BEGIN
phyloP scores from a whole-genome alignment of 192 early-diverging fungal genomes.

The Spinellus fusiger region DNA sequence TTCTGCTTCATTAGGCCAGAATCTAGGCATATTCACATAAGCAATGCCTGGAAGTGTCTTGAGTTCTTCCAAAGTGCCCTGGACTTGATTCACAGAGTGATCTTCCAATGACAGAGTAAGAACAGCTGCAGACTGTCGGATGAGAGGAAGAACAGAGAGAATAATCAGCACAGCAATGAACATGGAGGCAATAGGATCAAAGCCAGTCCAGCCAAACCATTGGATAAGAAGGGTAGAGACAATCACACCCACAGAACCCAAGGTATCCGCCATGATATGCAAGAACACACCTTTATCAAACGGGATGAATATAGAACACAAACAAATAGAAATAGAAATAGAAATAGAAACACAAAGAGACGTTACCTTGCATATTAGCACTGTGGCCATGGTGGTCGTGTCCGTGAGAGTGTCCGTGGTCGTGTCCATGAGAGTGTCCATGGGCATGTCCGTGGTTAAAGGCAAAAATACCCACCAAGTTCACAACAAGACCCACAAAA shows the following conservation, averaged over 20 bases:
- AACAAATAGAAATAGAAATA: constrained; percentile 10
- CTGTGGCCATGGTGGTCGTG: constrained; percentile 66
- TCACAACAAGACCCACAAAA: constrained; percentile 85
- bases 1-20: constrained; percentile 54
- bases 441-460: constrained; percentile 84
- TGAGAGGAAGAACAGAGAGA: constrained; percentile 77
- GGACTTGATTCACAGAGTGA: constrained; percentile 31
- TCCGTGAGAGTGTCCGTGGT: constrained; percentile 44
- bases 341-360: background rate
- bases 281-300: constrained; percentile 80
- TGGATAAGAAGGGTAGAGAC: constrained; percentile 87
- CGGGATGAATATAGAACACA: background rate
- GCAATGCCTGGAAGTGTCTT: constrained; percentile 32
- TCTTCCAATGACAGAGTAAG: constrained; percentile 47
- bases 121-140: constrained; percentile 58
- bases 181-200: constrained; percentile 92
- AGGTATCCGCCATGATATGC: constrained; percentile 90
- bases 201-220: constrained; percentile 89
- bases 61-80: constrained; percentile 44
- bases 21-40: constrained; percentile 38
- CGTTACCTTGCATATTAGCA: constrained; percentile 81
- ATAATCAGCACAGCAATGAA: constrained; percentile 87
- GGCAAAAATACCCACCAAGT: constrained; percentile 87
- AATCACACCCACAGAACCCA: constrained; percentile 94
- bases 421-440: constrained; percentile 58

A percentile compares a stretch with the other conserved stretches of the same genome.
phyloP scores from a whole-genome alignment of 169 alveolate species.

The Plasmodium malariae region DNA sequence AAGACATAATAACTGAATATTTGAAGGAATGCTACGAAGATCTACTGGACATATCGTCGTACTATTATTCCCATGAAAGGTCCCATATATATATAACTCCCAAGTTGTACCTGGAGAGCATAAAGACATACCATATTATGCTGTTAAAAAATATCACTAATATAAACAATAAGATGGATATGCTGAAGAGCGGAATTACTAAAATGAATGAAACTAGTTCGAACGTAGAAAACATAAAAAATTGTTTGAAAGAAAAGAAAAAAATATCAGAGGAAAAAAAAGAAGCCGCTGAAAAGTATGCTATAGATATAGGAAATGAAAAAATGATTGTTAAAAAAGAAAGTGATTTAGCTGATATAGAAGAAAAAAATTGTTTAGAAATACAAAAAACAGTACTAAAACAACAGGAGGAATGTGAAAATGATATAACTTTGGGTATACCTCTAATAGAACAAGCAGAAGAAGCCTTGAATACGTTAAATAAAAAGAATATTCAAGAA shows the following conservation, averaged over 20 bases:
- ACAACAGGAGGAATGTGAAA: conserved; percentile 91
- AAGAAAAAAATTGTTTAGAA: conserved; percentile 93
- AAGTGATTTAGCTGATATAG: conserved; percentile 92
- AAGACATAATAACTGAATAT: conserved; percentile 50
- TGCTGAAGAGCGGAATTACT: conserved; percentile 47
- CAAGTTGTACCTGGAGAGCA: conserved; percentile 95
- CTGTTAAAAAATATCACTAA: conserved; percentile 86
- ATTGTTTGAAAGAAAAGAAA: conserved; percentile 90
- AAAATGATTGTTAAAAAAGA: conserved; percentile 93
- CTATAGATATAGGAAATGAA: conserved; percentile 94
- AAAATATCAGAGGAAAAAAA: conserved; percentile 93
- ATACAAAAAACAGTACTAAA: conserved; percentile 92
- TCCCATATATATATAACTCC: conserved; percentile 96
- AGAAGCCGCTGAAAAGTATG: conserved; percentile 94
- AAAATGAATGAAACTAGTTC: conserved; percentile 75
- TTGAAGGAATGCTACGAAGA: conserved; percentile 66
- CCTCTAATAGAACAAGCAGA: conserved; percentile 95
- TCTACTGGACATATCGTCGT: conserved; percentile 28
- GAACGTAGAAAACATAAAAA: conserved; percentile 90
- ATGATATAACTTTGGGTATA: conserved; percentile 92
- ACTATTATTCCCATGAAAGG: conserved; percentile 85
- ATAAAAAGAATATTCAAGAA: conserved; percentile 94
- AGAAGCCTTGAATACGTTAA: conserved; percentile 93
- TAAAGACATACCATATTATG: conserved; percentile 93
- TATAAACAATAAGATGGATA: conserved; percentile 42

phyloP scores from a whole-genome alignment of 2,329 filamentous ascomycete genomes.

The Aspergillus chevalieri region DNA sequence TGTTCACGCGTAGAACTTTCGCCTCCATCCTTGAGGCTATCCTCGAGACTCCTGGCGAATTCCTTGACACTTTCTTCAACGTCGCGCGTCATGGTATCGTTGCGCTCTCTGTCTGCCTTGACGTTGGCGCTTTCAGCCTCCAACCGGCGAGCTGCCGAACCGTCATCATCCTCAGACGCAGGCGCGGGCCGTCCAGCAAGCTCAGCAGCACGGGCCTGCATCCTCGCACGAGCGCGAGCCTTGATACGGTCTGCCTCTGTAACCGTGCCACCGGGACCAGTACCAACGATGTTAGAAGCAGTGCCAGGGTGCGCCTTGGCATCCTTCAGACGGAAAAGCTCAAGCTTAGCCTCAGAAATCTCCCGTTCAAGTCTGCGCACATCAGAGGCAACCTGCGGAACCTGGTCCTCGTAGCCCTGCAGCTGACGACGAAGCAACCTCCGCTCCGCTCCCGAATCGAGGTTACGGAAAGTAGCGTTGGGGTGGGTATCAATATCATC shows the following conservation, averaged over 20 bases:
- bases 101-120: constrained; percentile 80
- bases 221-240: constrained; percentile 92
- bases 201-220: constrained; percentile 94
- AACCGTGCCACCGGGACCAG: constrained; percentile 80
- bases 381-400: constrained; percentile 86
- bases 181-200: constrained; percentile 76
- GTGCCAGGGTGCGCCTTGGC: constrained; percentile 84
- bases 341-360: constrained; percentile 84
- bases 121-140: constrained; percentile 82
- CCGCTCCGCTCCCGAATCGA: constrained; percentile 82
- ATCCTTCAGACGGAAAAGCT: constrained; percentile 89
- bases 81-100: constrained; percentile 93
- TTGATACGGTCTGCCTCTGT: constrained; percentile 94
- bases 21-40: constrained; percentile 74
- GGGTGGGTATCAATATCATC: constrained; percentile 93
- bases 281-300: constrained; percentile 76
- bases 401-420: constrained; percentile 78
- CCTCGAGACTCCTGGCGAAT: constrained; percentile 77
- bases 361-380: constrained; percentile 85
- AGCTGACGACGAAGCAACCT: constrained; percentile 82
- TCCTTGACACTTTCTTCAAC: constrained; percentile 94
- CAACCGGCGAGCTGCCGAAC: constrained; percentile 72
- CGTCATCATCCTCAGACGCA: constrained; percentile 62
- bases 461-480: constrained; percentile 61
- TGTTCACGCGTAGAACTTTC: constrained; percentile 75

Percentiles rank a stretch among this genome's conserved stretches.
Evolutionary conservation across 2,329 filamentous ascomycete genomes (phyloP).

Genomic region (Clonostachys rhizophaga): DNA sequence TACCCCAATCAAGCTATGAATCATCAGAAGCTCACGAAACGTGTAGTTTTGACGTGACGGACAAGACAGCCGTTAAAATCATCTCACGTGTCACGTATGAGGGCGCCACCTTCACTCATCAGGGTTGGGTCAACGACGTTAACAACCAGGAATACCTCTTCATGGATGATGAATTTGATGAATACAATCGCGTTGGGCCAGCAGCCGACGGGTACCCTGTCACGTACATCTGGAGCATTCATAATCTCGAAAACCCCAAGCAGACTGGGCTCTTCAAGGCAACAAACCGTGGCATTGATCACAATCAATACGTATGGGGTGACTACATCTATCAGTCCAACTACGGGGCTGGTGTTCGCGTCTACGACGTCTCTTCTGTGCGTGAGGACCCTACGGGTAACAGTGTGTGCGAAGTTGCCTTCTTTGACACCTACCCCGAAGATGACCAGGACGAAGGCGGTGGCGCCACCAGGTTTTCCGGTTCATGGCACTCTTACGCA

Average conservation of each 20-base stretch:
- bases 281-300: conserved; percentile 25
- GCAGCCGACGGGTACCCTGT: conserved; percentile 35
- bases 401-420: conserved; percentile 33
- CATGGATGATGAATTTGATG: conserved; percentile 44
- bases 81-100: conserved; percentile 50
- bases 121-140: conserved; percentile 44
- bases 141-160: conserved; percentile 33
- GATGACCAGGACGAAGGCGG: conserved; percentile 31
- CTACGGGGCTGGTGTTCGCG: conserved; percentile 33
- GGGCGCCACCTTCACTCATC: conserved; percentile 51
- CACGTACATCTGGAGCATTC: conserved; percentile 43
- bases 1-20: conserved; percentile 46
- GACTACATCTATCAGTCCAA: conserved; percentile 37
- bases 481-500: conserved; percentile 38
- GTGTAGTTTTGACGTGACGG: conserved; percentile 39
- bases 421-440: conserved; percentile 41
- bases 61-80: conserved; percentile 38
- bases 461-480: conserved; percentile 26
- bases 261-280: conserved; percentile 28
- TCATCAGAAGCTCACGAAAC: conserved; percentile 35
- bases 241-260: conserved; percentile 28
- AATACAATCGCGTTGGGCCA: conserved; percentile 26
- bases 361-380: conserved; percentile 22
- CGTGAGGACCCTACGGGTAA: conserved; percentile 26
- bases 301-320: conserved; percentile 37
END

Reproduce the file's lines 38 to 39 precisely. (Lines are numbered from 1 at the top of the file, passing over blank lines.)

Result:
- ATTGTTTGAAAGAAAAGAAA: conserved; percentile 90
- AAAATGATTGTTAAAAAAGA: conserved; percentile 93